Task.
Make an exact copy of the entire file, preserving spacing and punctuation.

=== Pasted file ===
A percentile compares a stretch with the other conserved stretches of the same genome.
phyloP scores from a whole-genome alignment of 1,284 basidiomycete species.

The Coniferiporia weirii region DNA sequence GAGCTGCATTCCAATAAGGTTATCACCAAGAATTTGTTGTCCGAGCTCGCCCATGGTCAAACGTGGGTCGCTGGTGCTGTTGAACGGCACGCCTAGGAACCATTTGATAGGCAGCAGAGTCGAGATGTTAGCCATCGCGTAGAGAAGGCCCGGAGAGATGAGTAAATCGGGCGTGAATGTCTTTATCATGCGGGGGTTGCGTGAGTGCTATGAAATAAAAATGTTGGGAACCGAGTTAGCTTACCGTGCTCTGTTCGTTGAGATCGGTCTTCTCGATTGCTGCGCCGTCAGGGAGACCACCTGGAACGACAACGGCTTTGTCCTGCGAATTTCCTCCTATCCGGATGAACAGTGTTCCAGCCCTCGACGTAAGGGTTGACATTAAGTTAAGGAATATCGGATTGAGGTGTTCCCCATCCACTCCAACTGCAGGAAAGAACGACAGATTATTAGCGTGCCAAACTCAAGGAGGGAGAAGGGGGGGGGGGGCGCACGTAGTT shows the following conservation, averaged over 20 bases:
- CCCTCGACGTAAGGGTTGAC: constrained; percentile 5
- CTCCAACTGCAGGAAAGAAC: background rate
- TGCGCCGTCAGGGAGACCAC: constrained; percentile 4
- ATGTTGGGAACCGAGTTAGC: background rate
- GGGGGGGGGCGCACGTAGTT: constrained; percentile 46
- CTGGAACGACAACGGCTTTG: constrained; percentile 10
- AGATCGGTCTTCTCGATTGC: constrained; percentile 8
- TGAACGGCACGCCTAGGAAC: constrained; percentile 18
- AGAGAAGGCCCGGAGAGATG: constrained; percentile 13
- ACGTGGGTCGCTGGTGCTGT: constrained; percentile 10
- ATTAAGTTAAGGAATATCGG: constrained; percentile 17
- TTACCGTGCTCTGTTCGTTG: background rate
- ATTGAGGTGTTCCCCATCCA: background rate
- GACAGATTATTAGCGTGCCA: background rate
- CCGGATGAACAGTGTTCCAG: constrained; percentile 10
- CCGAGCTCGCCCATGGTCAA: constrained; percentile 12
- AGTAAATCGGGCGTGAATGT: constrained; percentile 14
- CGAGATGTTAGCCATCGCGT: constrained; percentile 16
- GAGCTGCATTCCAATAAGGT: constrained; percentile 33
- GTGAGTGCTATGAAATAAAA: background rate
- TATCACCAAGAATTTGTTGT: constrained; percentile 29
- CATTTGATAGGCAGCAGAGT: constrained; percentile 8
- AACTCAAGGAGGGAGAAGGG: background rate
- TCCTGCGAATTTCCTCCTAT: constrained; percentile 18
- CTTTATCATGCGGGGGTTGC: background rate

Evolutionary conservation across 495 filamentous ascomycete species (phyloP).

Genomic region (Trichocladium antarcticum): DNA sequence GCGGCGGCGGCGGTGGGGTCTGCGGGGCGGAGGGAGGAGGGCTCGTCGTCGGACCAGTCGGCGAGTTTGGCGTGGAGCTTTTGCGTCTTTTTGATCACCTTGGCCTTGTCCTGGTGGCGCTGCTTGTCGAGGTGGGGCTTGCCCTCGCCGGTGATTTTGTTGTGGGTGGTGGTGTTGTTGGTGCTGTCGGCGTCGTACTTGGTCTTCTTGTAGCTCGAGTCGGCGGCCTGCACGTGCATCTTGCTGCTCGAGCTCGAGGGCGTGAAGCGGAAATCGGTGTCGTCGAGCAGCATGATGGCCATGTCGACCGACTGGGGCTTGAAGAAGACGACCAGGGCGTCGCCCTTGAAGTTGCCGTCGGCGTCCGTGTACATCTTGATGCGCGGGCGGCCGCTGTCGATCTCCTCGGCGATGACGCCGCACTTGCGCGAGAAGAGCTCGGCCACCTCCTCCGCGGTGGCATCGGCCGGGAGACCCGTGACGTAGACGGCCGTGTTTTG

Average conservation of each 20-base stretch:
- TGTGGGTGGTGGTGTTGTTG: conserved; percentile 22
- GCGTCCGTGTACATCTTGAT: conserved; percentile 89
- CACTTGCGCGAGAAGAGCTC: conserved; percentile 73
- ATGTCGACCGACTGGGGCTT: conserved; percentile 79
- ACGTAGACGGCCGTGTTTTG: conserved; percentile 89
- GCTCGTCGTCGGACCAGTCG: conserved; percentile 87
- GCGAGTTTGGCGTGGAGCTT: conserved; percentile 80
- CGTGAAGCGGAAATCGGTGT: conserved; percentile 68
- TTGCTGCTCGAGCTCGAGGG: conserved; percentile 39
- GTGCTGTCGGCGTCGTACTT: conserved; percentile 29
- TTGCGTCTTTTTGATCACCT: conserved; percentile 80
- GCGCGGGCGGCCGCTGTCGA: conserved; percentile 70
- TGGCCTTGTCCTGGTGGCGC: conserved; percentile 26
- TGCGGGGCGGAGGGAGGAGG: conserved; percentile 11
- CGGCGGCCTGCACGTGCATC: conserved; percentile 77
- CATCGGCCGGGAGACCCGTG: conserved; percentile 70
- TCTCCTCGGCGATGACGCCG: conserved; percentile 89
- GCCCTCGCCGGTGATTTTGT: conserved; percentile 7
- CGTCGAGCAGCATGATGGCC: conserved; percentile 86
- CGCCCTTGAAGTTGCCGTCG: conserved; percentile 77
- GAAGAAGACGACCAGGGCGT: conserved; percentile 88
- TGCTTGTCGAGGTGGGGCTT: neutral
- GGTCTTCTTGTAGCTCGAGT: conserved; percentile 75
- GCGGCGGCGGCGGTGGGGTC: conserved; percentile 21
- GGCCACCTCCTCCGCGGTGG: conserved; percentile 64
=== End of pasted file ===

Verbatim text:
A percentile compares a stretch with the other conserved stretches of the same genome.
phyloP scores from a whole-genome alignment of 1,284 basidiomycete species.

The Coniferiporia weirii region DNA sequence GAGCTGCATTCCAATAAGGTTATCACCAAGAATTTGTTGTCCGAGCTCGCCCATGGTCAAACGTGGGTCGCTGGTGCTGTTGAACGGCACGCCTAGGAACCATTTGATAGGCAGCAGAGTCGAGATGTTAGCCATCGCGTAGAGAAGGCCCGGAGAGATGAGTAAATCGGGCGTGAATGTCTTTATCATGCGGGGGTTGCGTGAGTGCTATGAAATAAAAATGTTGGGAACCGAGTTAGCTTACCGTGCTCTGTTCGTTGAGATCGGTCTTCTCGATTGCTGCGCCGTCAGGGAGACCACCTGGAACGACAACGGCTTTGTCCTGCGAATTTCCTCCTATCCGGATGAACAGTGTTCCAGCCCTCGACGTAAGGGTTGACATTAAGTTAAGGAATATCGGATTGAGGTGTTCCCCATCCACTCCAACTGCAGGAAAGAACGACAGATTATTAGCGTGCCAAACTCAAGGAGGGAGAAGGGGGGGGGGGGCGCACGTAGTT shows the following conservation, averaged over 20 bases:
- CCCTCGACGTAAGGGTTGAC: constrained; percentile 5
- CTCCAACTGCAGGAAAGAAC: background rate
- TGCGCCGTCAGGGAGACCAC: constrained; percentile 4
- ATGTTGGGAACCGAGTTAGC: background rate
- GGGGGGGGGCGCACGTAGTT: constrained; percentile 46
- CTGGAACGACAACGGCTTTG: constrained; percentile 10
- AGATCGGTCTTCTCGATTGC: constrained; percentile 8
- TGAACGGCACGCCTAGGAAC: constrained; percentile 18
- AGAGAAGGCCCGGAGAGATG: constrained; percentile 13
- ACGTGGGTCGCTGGTGCTGT: constrained; percentile 10
- ATTAAGTTAAGGAATATCGG: constrained; percentile 17
- TTACCGTGCTCTGTTCGTTG: background rate
- ATTGAGGTGTTCCCCATCCA: background rate
- GACAGATTATTAGCGTGCCA: background rate
- CCGGATGAACAGTGTTCCAG: constrained; percentile 10
- CCGAGCTCGCCCATGGTCAA: constrained; percentile 12
- AGTAAATCGGGCGTGAATGT: constrained; percentile 14
- CGAGATGTTAGCCATCGCGT: constrained; percentile 16
- GAGCTGCATTCCAATAAGGT: constrained; percentile 33
- GTGAGTGCTATGAAATAAAA: background rate
- TATCACCAAGAATTTGTTGT: constrained; percentile 29
- CATTTGATAGGCAGCAGAGT: constrained; percentile 8
- AACTCAAGGAGGGAGAAGGG: background rate
- TCCTGCGAATTTCCTCCTAT: constrained; percentile 18
- CTTTATCATGCGGGGGTTGC: background rate

Evolutionary conservation across 495 filamentous ascomycete species (phyloP).

Genomic region (Trichocladium antarcticum): DNA sequence GCGGCGGCGGCGGTGGGGTCTGCGGGGCGGAGGGAGGAGGGCTCGTCGTCGGACCAGTCGGCGAGTTTGGCGTGGAGCTTTTGCGTCTTTTTGATCACCTTGGCCTTGTCCTGGTGGCGCTGCTTGTCGAGGTGGGGCTTGCCCTCGCCGGTGATTTTGTTGTGGGTGGTGGTGTTGTTGGTGCTGTCGGCGTCGTACTTGGTCTTCTTGTAGCTCGAGTCGGCGGCCTGCACGTGCATCTTGCTGCTCGAGCTCGAGGGCGTGAAGCGGAAATCGGTGTCGTCGAGCAGCATGATGGCCATGTCGACCGACTGGGGCTTGAAGAAGACGACCAGGGCGTCGCCCTTGAAGTTGCCGTCGGCGTCCGTGTACATCTTGATGCGCGGGCGGCCGCTGTCGATCTCCTCGGCGATGACGCCGCACTTGCGCGAGAAGAGCTCGGCCACCTCCTCCGCGGTGGCATCGGCCGGGAGACCCGTGACGTAGACGGCCGTGTTTTG

Average conservation of each 20-base stretch:
- TGTGGGTGGTGGTGTTGTTG: conserved; percentile 22
- GCGTCCGTGTACATCTTGAT: conserved; percentile 89
- CACTTGCGCGAGAAGAGCTC: conserved; percentile 73
- ATGTCGACCGACTGGGGCTT: conserved; percentile 79
- ACGTAGACGGCCGTGTTTTG: conserved; percentile 89
- GCTCGTCGTCGGACCAGTCG: conserved; percentile 87
- GCGAGTTTGGCGTGGAGCTT: conserved; percentile 80
- CGTGAAGCGGAAATCGGTGT: conserved; percentile 68
- TTGCTGCTCGAGCTCGAGGG: conserved; percentile 39
- GTGCTGTCGGCGTCGTACTT: conserved; percentile 29
- TTGCGTCTTTTTGATCACCT: conserved; percentile 80
- GCGCGGGCGGCCGCTGTCGA: conserved; percentile 70
- TGGCCTTGTCCTGGTGGCGC: conserved; percentile 26
- TGCGGGGCGGAGGGAGGAGG: conserved; percentile 11
- CGGCGGCCTGCACGTGCATC: conserved; percentile 77
- CATCGGCCGGGAGACCCGTG: conserved; percentile 70
- TCTCCTCGGCGATGACGCCG: conserved; percentile 89
- GCCCTCGCCGGTGATTTTGT: conserved; percentile 7
- CGTCGAGCAGCATGATGGCC: conserved; percentile 86
- CGCCCTTGAAGTTGCCGTCG: conserved; percentile 77
- GAAGAAGACGACCAGGGCGT: conserved; percentile 88
- TGCTTGTCGAGGTGGGGCTT: neutral
- GGTCTTCTTGTAGCTCGAGT: conserved; percentile 75
- GCGGCGGCGGCGGTGGGGTC: conserved; percentile 21
- GGCCACCTCCTCCGCGGTGG: conserved; percentile 64